My old Reformed Baptist pastor once said that if the Bible is really the inerrant Word of God, then slavery is not morally wrong in and of itself. If that sounds outlandish, consider that well known confederate/slavery apologists like Douglas Wilson do exist in mainstream conservative Christianity. They very honestly acknowledge that in both Old and New Testaments there are no explicit denunciations of slavery as an institution, and there seem to be repeated affirmations of it. So, if every word of scripture is God-breathed, then owning other human beings as property and forcing them to perform hard labor and menial tasks is fundamentally OK (as long as you don’t overtly abuse them).
This only serves to highlight the fact that upholding the inerrancy of scripture often leads to a hermeneutic of oppression.
But what about the other side of the coin? How does the Bible, when in the hands of the oppressed, become an authoritative word of liberation? It occurs to me that the Southern slaves, as forcibly undereducated as so many of them were, intuitively sensed what can only be described as the true trajectory of scripture. In the powerful, persistent themes of liberation from oppression, this community saw the essence of the gospel itself – it is always, in ever-unfolding glory, leading to more and more freedom for human beings and for God’s creation itself. And it is never, ever, a tool for defending or further ingraining the systems of oppression devised by human empires.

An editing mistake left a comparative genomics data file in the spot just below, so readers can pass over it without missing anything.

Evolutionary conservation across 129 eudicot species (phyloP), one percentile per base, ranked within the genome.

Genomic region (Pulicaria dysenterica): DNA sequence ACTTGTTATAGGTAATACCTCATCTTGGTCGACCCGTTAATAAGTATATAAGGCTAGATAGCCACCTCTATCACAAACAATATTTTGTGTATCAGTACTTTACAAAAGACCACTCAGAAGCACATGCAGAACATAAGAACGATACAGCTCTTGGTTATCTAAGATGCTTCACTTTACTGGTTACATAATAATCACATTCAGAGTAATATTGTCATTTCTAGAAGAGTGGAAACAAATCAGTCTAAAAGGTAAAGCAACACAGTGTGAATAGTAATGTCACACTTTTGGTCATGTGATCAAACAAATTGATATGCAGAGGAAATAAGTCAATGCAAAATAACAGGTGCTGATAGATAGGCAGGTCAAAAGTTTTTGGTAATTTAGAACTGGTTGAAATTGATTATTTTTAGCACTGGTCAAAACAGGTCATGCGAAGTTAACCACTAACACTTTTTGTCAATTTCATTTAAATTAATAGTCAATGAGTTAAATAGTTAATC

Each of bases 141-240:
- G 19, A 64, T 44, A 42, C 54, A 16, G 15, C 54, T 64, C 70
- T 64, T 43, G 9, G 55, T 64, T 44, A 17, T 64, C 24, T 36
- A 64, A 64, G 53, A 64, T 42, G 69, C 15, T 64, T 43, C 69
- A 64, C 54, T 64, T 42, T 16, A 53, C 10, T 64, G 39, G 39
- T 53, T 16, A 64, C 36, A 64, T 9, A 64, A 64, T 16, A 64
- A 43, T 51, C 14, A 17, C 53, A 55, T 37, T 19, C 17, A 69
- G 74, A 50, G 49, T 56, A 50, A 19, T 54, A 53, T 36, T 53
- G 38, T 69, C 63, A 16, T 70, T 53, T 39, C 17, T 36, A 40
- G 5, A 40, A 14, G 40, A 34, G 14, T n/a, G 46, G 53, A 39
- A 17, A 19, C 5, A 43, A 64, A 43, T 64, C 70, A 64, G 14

It is strange to me that even today, defenders of biblical inerrancy seem to always push back on liberation theology as somehow playing fast and loose with the text. But anyone who’s honest – perhaps folks like my old pastor or Doug Wilson – will acknowledge that a hermeneutical choice has to be made. Will texts that affirm oppression be held as God-breathed, forcing the ones that demand liberation to be somehow synthesized, spiritualized, and rationalized away? Or will the trajectory of liberation be seen as the Word of God that is speaking loudest in the scriptures, most clearly incarnated in the person and work of Jesus?
A hermeneutic of liberation requires a choice.
And I think it’s a choice to listen to the Spirit herself and not impose dry intellectual theories (like inerrancy) onto the living, Liberating King and his gospel.